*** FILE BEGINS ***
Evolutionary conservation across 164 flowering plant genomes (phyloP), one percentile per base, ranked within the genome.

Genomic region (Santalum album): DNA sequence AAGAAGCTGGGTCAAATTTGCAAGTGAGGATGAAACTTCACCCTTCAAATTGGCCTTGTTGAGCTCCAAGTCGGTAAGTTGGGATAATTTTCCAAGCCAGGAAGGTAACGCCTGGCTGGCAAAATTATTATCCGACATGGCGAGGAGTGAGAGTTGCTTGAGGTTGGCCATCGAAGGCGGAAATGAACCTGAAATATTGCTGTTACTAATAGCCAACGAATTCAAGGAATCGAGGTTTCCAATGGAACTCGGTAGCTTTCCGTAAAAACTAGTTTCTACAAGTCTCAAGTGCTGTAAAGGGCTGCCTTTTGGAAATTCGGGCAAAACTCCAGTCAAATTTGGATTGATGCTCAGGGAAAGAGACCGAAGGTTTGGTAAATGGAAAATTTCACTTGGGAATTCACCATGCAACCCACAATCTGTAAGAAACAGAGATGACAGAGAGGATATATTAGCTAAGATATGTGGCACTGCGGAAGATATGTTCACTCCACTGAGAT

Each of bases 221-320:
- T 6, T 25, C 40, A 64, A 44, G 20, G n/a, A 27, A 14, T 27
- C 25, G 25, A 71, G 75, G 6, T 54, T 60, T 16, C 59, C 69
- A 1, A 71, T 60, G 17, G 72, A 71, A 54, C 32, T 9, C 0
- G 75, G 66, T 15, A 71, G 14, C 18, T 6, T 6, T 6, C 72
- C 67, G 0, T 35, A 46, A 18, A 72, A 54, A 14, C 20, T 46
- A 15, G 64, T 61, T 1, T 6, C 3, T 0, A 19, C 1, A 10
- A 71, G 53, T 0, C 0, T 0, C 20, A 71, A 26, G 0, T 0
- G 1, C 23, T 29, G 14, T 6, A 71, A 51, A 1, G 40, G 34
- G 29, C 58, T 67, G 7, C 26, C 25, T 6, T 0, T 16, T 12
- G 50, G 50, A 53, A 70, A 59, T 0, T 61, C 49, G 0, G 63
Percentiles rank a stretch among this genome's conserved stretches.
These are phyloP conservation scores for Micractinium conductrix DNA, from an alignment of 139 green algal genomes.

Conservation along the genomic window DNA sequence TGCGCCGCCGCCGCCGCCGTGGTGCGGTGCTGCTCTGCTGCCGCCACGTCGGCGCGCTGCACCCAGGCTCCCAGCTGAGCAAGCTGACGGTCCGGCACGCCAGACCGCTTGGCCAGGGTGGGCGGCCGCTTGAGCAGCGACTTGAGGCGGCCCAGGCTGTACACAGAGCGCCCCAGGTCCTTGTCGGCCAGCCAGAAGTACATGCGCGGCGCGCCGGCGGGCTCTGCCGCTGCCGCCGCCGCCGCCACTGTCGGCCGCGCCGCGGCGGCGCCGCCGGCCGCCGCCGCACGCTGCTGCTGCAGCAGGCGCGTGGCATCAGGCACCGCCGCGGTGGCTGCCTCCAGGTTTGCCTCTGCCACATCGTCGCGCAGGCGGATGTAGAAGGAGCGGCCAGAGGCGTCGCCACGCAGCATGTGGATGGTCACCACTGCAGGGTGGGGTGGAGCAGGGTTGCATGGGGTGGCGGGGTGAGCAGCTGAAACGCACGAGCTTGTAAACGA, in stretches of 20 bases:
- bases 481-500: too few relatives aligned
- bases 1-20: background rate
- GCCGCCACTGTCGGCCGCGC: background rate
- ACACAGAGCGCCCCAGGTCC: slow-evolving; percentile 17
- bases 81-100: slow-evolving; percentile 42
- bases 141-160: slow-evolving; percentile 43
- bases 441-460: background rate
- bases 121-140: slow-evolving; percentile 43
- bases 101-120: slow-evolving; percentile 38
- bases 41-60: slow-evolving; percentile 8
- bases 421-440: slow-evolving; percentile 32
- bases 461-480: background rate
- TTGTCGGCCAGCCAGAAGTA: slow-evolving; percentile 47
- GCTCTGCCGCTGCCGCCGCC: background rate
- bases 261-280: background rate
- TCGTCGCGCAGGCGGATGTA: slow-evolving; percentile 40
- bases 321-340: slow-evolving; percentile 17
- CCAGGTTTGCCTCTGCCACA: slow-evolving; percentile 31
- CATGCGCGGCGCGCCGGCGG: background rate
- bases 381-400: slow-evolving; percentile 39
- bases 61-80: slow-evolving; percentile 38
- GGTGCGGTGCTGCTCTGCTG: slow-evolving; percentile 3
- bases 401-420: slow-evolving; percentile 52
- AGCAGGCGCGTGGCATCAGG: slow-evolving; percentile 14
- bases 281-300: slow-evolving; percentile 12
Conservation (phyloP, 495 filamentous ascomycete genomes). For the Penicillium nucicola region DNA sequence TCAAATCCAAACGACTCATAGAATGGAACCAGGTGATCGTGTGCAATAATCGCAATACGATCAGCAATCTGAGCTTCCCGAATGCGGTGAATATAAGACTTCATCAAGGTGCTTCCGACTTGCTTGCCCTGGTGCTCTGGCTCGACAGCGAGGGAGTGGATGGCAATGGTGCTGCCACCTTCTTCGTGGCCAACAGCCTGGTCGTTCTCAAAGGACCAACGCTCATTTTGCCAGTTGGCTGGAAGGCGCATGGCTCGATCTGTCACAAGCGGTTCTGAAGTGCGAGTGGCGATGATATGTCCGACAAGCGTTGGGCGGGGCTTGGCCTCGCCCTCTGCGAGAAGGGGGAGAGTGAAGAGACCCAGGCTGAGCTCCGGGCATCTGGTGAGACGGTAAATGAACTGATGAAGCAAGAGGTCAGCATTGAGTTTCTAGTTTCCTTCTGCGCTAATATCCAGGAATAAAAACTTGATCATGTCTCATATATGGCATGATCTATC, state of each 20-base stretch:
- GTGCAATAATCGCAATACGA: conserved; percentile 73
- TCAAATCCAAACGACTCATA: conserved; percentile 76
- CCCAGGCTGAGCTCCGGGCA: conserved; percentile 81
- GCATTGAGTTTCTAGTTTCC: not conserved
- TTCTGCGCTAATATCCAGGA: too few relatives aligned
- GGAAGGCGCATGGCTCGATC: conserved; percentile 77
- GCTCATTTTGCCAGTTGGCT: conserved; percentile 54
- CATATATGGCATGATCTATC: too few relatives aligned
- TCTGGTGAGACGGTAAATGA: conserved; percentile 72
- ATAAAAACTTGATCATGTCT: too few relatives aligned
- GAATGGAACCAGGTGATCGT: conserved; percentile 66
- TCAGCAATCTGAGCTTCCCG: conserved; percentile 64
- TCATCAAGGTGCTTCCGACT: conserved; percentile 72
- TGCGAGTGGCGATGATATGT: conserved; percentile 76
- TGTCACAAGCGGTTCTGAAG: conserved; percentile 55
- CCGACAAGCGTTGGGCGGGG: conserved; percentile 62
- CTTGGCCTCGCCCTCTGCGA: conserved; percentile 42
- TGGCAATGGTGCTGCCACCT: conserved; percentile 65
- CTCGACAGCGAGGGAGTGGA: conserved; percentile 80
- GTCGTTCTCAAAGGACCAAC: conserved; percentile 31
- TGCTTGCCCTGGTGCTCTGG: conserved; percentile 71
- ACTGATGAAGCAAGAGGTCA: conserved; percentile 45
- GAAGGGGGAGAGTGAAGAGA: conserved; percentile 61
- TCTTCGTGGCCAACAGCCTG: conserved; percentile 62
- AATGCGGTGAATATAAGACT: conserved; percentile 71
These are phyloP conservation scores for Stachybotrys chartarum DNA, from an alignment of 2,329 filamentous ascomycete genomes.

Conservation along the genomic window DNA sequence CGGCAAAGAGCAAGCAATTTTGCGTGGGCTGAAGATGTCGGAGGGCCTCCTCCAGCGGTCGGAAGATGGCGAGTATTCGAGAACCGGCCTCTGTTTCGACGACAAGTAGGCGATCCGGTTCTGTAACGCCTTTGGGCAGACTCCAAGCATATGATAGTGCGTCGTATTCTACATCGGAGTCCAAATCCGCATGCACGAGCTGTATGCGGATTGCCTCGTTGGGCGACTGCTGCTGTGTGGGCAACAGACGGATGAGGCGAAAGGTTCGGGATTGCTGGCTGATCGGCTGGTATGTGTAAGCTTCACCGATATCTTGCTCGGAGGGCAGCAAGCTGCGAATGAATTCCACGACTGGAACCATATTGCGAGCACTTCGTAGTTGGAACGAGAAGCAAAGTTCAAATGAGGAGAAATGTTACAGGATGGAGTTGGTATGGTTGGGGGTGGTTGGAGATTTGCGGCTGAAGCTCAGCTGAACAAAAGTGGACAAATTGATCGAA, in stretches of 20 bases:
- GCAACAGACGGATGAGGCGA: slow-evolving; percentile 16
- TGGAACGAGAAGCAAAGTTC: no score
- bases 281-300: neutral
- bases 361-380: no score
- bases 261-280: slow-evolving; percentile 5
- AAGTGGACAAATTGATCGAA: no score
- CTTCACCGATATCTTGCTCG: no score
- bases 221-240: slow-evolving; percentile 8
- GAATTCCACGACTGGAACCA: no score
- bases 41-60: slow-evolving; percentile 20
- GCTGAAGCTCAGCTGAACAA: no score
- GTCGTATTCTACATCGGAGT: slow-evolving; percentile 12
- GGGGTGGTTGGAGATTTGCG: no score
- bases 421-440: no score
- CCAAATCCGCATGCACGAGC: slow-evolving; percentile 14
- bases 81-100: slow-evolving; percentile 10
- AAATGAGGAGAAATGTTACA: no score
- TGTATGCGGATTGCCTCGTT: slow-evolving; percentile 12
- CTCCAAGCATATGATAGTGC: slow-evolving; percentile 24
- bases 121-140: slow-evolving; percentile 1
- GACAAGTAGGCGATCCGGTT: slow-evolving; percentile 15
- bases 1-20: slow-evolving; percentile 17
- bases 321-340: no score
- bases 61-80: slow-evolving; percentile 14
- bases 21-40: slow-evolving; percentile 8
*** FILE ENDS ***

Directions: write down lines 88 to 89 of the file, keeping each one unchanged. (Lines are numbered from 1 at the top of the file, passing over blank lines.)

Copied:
- CTCCAAGCATATGATAGTGC: slow-evolving; percentile 24
- bases 121-140: slow-evolving; percentile 1